Infrastructure seems to be a hot topic for good discussion. And that has been the case for a long time. I remember having a long discussion at the first Ministerial Conference in the 1980s. For people like me who like to write about public policy, it’s a great feed.
Infrastructure has been defined differently these days. In the United States, great flexibility is sought by Democrats who even consider things like day care as valuable candidates.
According to the definition of the Oxford Dictionary, “basic physical and organizational structures and equipment (buildings, roads, power supplies, etc.) necessary for the operation of society and businesses”.
I think most people are still in favor of this definition, but now we can add some technology without much discussion.
Canada has used a variety of methods to improve its physical infrastructure over the years. In the 1980s, the federal government was involved in establishing a regional economic expansion bureau, with many federal states targeting all kinds of “activities” after early attempts to directly invade state jurisdiction. The state agreement continued. Agreements vary from state to state, different types of cost-sharing agreements, and poorer states pay more for the federal government.
This activity was subsequently transformed into seven economic institutions that provided one to Canada’s Atlantic Coast, Quebec, Northern Ontario, Southern Ontario, Prairie, British Columbia, and finally three regions. As such, this change is more economical in itself and supports the business, rather than the basic physical infrastructure. And there are more federal agencies. On top of that, the economic development departments of states and municipalities can be said to have no problems with many infrastructures, including government agencies and bureaucrats.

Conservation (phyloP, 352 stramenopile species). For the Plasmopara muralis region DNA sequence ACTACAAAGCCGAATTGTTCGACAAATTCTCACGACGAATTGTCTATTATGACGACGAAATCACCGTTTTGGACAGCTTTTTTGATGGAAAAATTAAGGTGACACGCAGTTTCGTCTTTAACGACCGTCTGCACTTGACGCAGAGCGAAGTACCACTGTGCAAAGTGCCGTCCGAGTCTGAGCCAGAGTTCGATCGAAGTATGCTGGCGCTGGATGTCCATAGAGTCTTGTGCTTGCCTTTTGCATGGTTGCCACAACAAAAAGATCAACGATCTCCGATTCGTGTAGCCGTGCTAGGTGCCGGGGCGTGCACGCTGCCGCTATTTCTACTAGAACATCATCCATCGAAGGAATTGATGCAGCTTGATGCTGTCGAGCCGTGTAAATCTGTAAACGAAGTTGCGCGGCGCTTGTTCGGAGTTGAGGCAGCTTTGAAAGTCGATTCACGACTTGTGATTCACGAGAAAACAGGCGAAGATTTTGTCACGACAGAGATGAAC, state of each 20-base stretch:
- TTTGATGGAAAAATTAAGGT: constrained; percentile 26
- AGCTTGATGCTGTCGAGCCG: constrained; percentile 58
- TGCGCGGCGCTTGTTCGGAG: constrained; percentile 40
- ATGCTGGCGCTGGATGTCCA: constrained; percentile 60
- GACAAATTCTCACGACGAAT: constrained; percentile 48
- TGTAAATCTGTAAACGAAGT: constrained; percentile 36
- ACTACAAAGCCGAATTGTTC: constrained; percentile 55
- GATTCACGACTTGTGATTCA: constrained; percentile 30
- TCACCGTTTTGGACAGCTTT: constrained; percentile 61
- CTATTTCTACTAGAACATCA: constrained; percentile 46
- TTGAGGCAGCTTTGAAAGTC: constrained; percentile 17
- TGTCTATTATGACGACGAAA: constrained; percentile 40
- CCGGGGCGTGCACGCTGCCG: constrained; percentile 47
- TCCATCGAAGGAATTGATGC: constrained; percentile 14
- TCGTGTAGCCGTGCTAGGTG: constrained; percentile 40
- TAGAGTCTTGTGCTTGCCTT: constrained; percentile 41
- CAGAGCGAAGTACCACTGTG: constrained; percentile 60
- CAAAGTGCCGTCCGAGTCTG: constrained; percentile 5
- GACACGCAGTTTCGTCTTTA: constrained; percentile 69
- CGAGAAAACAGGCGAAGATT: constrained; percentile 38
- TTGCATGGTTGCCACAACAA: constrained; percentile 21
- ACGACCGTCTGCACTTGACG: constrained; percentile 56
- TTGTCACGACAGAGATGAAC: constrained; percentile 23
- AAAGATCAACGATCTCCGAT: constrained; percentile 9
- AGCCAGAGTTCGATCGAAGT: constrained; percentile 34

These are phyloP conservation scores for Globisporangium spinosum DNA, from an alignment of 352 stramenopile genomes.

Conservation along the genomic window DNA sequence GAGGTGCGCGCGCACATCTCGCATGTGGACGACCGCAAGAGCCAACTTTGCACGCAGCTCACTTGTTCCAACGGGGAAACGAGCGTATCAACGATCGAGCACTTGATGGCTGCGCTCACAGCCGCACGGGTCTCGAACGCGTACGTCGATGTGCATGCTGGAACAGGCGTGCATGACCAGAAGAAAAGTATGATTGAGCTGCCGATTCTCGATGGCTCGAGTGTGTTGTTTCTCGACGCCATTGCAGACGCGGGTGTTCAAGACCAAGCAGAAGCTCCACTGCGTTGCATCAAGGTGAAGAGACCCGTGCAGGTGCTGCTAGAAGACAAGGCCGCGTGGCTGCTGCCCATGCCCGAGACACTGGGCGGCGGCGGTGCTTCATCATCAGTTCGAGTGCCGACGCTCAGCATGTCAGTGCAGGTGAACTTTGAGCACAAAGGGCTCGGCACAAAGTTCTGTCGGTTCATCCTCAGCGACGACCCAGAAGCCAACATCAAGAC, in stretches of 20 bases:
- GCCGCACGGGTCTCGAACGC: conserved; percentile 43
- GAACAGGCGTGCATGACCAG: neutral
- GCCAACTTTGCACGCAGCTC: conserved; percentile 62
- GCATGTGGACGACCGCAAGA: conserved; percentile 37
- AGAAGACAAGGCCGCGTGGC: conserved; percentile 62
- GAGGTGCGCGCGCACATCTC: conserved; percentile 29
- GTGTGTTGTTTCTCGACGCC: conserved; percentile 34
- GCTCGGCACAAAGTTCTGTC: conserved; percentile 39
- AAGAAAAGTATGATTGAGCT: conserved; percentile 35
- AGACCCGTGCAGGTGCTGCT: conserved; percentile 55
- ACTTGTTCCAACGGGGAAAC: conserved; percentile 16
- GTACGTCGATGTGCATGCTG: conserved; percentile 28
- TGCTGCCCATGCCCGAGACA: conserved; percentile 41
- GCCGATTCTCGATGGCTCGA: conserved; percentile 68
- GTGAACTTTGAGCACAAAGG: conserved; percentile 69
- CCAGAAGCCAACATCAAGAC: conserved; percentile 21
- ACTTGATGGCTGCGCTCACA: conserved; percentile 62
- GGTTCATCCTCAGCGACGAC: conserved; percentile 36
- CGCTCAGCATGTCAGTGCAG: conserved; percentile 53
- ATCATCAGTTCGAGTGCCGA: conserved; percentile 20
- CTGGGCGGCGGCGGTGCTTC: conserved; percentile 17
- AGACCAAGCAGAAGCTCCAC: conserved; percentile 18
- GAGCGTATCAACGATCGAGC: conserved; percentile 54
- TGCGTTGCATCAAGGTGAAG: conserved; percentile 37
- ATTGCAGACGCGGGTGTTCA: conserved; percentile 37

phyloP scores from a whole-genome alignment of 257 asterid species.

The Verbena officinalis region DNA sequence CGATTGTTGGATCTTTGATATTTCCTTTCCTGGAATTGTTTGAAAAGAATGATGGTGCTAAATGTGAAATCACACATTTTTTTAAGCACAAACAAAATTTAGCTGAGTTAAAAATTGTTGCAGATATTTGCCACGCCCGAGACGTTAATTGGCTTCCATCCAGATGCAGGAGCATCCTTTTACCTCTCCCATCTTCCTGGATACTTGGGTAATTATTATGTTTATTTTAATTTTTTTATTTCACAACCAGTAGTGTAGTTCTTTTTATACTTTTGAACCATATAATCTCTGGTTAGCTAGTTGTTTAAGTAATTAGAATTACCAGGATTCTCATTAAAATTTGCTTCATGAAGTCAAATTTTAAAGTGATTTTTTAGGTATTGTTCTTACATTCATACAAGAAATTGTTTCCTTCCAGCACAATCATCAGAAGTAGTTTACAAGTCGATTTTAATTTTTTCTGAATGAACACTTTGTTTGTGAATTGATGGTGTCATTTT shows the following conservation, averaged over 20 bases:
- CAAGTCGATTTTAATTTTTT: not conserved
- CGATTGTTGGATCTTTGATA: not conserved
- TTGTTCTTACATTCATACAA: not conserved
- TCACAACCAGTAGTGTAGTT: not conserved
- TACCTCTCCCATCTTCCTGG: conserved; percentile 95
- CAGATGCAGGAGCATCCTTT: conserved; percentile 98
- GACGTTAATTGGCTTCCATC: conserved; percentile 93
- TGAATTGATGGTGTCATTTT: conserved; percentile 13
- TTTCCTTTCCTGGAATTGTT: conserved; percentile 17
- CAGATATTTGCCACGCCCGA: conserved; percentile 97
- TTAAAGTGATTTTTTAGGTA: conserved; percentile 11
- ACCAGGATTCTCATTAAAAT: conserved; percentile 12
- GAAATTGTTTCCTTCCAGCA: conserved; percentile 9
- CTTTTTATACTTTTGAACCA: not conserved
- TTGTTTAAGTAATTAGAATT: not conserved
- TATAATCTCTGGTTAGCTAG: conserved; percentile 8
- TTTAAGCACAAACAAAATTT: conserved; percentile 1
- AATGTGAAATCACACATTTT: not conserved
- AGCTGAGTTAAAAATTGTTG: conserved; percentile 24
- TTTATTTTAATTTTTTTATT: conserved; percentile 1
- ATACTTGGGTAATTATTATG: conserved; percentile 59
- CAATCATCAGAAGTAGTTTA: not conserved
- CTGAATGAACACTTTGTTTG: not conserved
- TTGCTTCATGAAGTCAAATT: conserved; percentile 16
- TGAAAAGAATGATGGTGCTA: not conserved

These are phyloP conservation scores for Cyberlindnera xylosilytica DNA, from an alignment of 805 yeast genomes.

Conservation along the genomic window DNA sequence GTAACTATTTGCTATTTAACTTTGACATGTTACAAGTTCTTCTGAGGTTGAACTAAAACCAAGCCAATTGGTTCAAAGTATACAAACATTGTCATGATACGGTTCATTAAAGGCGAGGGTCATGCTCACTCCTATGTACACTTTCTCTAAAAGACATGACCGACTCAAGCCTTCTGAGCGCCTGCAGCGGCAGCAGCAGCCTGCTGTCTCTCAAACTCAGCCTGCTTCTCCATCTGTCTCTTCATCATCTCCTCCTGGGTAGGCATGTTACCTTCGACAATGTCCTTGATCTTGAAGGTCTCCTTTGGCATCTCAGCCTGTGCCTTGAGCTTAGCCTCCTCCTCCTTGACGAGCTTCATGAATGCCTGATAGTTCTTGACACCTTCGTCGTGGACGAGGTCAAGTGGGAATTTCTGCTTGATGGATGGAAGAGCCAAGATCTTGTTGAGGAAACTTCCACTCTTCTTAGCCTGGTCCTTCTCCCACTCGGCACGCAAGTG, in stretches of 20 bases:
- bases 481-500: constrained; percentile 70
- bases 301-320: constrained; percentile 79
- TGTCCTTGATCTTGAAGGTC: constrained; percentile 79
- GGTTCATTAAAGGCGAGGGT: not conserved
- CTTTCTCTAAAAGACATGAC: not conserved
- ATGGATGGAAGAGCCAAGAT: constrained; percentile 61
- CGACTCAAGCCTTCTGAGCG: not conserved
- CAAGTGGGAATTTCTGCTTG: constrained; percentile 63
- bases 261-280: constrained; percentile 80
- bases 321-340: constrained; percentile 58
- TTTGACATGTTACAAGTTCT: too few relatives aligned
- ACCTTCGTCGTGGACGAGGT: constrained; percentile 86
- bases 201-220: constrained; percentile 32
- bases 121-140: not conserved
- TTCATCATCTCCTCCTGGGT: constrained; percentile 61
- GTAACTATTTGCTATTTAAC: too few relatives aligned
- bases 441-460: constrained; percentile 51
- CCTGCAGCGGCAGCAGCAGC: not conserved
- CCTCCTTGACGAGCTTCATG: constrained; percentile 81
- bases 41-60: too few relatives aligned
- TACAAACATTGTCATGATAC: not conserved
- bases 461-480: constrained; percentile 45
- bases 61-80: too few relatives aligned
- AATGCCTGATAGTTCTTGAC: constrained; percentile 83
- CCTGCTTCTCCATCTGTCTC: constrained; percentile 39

Whether all this government activity has resulted in better infrastructure is a relevant question.
However, core infrastructure needs have lost focus and need to be more focused here in order for Canada to become more internationally competitive. For example, last year I was depressed. With the creation of the Infrastructure Bank, large-scale projects have become a federal priority. Its success is still doubtful. I’ve been involved in many projects, but the results are small.
Canada’s Infrastructure Report Card was created in 2019 to demonstrate the magnitude of the problem, and some of its findings are awkward. For example, the report states:
“There are Canadian roads in good condition to build roads for almost half of the month …. One-third of recreational or cultural facilities will require investment over the next decade. This is relevant. And does not contain any programmatic or functional flaws that may be required to enhance its use. “
For public transport: “More than 30% of trucks will need to invest in the next 10 years.”
The latest form of infrastructure is across the technology arena.
Complicating the country’s situation, like its competitors, is its inability to adapt to new technologies and the so-called new economy. In the 2020 Global Competitiveness Report, Canada is not ranked in the top 10 in terms of ICT (Information and Communication Technology) adoption, flexible work arrangements, digital skills, or digital legal frameworks. Estonia is ranked in the top 10 in these three areas.
Moreover, although not a specific issue, business ease is important for infrastructure to promote a more competitive environment. The 2019 World Bank report ranked Canada 23rd for ease of business. The United States was sixth.
Canada must increase its pace in order for our country to compete over the next few decades. Many countries that have fallen behind Canada are now as competitive or more competitive as we are.
The views expressed in this article are those of the author and do not necessarily reflect the views of The Epoch Times.